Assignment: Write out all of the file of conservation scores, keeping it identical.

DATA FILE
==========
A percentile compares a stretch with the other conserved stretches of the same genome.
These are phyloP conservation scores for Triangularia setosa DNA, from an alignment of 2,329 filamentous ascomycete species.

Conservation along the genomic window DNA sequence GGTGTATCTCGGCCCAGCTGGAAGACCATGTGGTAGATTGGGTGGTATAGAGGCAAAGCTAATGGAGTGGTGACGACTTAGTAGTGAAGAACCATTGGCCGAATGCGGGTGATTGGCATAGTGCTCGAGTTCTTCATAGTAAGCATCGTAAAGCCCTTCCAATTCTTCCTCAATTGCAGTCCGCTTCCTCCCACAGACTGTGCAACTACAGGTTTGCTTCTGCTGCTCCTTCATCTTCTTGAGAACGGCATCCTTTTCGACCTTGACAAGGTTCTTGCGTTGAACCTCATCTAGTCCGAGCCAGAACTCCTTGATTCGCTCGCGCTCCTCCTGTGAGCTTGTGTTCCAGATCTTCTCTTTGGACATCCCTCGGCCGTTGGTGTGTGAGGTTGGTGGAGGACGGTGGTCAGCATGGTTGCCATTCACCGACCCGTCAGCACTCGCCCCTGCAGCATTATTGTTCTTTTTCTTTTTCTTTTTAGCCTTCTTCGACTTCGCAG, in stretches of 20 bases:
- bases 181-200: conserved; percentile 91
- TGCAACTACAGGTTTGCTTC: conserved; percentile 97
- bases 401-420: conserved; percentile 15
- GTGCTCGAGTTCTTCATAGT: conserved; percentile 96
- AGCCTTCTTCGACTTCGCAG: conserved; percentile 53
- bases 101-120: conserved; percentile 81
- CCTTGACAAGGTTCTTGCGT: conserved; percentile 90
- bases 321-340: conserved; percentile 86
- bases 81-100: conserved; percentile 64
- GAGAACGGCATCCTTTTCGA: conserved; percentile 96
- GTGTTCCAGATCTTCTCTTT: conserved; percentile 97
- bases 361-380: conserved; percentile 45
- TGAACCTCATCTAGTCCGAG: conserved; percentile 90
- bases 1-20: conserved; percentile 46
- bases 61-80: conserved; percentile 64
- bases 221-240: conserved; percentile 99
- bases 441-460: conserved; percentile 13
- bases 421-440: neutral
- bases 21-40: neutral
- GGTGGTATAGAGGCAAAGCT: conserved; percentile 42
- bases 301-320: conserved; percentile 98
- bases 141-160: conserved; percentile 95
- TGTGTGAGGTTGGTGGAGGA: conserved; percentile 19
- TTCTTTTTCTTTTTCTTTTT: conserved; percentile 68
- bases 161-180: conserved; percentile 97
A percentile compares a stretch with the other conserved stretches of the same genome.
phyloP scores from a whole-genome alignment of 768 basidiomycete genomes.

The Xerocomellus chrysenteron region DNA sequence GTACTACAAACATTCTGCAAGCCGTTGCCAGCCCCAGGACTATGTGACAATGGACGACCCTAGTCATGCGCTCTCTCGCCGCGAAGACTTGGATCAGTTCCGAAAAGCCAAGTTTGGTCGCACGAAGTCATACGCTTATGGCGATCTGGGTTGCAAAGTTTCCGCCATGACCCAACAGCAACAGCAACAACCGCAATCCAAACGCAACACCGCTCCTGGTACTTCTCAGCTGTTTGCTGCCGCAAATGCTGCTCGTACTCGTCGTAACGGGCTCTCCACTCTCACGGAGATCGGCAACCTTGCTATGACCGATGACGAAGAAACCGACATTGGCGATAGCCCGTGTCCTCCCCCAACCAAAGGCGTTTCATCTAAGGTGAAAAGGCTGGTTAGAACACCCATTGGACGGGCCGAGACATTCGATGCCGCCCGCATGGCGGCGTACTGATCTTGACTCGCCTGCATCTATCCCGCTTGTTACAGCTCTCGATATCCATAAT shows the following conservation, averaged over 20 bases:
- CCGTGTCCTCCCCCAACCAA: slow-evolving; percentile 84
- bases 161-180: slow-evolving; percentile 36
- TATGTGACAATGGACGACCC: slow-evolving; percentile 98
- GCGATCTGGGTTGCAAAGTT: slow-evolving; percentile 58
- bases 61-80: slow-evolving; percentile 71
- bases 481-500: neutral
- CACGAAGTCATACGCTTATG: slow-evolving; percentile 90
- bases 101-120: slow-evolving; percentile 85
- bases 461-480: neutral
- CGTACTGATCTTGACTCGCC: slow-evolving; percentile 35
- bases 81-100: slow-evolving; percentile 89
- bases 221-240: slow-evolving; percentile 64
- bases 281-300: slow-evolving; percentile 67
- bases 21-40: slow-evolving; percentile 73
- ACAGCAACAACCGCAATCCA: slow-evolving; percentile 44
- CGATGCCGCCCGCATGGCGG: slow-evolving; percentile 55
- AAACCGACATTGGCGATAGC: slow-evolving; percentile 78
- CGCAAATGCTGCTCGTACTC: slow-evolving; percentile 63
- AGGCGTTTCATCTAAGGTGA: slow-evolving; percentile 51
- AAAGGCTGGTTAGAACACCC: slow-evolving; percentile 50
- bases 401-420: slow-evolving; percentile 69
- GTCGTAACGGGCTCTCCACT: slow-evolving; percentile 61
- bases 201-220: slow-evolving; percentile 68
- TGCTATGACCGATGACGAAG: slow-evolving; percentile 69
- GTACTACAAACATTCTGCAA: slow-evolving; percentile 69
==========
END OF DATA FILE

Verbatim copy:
A percentile compares a stretch with the other conserved stretches of the same genome.
These are phyloP conservation scores for Triangularia setosa DNA, from an alignment of 2,329 filamentous ascomycete species.

Conservation along the genomic window DNA sequence GGTGTATCTCGGCCCAGCTGGAAGACCATGTGGTAGATTGGGTGGTATAGAGGCAAAGCTAATGGAGTGGTGACGACTTAGTAGTGAAGAACCATTGGCCGAATGCGGGTGATTGGCATAGTGCTCGAGTTCTTCATAGTAAGCATCGTAAAGCCCTTCCAATTCTTCCTCAATTGCAGTCCGCTTCCTCCCACAGACTGTGCAACTACAGGTTTGCTTCTGCTGCTCCTTCATCTTCTTGAGAACGGCATCCTTTTCGACCTTGACAAGGTTCTTGCGTTGAACCTCATCTAGTCCGAGCCAGAACTCCTTGATTCGCTCGCGCTCCTCCTGTGAGCTTGTGTTCCAGATCTTCTCTTTGGACATCCCTCGGCCGTTGGTGTGTGAGGTTGGTGGAGGACGGTGGTCAGCATGGTTGCCATTCACCGACCCGTCAGCACTCGCCCCTGCAGCATTATTGTTCTTTTTCTTTTTCTTTTTAGCCTTCTTCGACTTCGCAG, in stretches of 20 bases:
- bases 181-200: conserved; percentile 91
- TGCAACTACAGGTTTGCTTC: conserved; percentile 97
- bases 401-420: conserved; percentile 15
- GTGCTCGAGTTCTTCATAGT: conserved; percentile 96
- AGCCTTCTTCGACTTCGCAG: conserved; percentile 53
- bases 101-120: conserved; percentile 81
- CCTTGACAAGGTTCTTGCGT: conserved; percentile 90
- bases 321-340: conserved; percentile 86
- bases 81-100: conserved; percentile 64
- GAGAACGGCATCCTTTTCGA: conserved; percentile 96
- GTGTTCCAGATCTTCTCTTT: conserved; percentile 97
- bases 361-380: conserved; percentile 45
- TGAACCTCATCTAGTCCGAG: conserved; percentile 90
- bases 1-20: conserved; percentile 46
- bases 61-80: conserved; percentile 64
- bases 221-240: conserved; percentile 99
- bases 441-460: conserved; percentile 13
- bases 421-440: neutral
- bases 21-40: neutral
- GGTGGTATAGAGGCAAAGCT: conserved; percentile 42
- bases 301-320: conserved; percentile 98
- bases 141-160: conserved; percentile 95
- TGTGTGAGGTTGGTGGAGGA: conserved; percentile 19
- TTCTTTTTCTTTTTCTTTTT: conserved; percentile 68
- bases 161-180: conserved; percentile 97
A percentile compares a stretch with the other conserved stretches of the same genome.
phyloP scores from a whole-genome alignment of 768 basidiomycete genomes.

The Xerocomellus chrysenteron region DNA sequence GTACTACAAACATTCTGCAAGCCGTTGCCAGCCCCAGGACTATGTGACAATGGACGACCCTAGTCATGCGCTCTCTCGCCGCGAAGACTTGGATCAGTTCCGAAAAGCCAAGTTTGGTCGCACGAAGTCATACGCTTATGGCGATCTGGGTTGCAAAGTTTCCGCCATGACCCAACAGCAACAGCAACAACCGCAATCCAAACGCAACACCGCTCCTGGTACTTCTCAGCTGTTTGCTGCCGCAAATGCTGCTCGTACTCGTCGTAACGGGCTCTCCACTCTCACGGAGATCGGCAACCTTGCTATGACCGATGACGAAGAAACCGACATTGGCGATAGCCCGTGTCCTCCCCCAACCAAAGGCGTTTCATCTAAGGTGAAAAGGCTGGTTAGAACACCCATTGGACGGGCCGAGACATTCGATGCCGCCCGCATGGCGGCGTACTGATCTTGACTCGCCTGCATCTATCCCGCTTGTTACAGCTCTCGATATCCATAAT shows the following conservation, averaged over 20 bases:
- CCGTGTCCTCCCCCAACCAA: slow-evolving; percentile 84
- bases 161-180: slow-evolving; percentile 36
- TATGTGACAATGGACGACCC: slow-evolving; percentile 98
- GCGATCTGGGTTGCAAAGTT: slow-evolving; percentile 58
- bases 61-80: slow-evolving; percentile 71
- bases 481-500: neutral
- CACGAAGTCATACGCTTATG: slow-evolving; percentile 90
- bases 101-120: slow-evolving; percentile 85
- bases 461-480: neutral
- CGTACTGATCTTGACTCGCC: slow-evolving; percentile 35
- bases 81-100: slow-evolving; percentile 89
- bases 221-240: slow-evolving; percentile 64
- bases 281-300: slow-evolving; percentile 67
- bases 21-40: slow-evolving; percentile 73
- ACAGCAACAACCGCAATCCA: slow-evolving; percentile 44
- CGATGCCGCCCGCATGGCGG: slow-evolving; percentile 55
- AAACCGACATTGGCGATAGC: slow-evolving; percentile 78
- CGCAAATGCTGCTCGTACTC: slow-evolving; percentile 63
- AGGCGTTTCATCTAAGGTGA: slow-evolving; percentile 51
- AAAGGCTGGTTAGAACACCC: slow-evolving; percentile 50
- bases 401-420: slow-evolving; percentile 69
- GTCGTAACGGGCTCTCCACT: slow-evolving; percentile 61
- bases 201-220: slow-evolving; percentile 68
- TGCTATGACCGATGACGAAG: slow-evolving; percentile 69
- GTACTACAAACATTCTGCAA: slow-evolving; percentile 69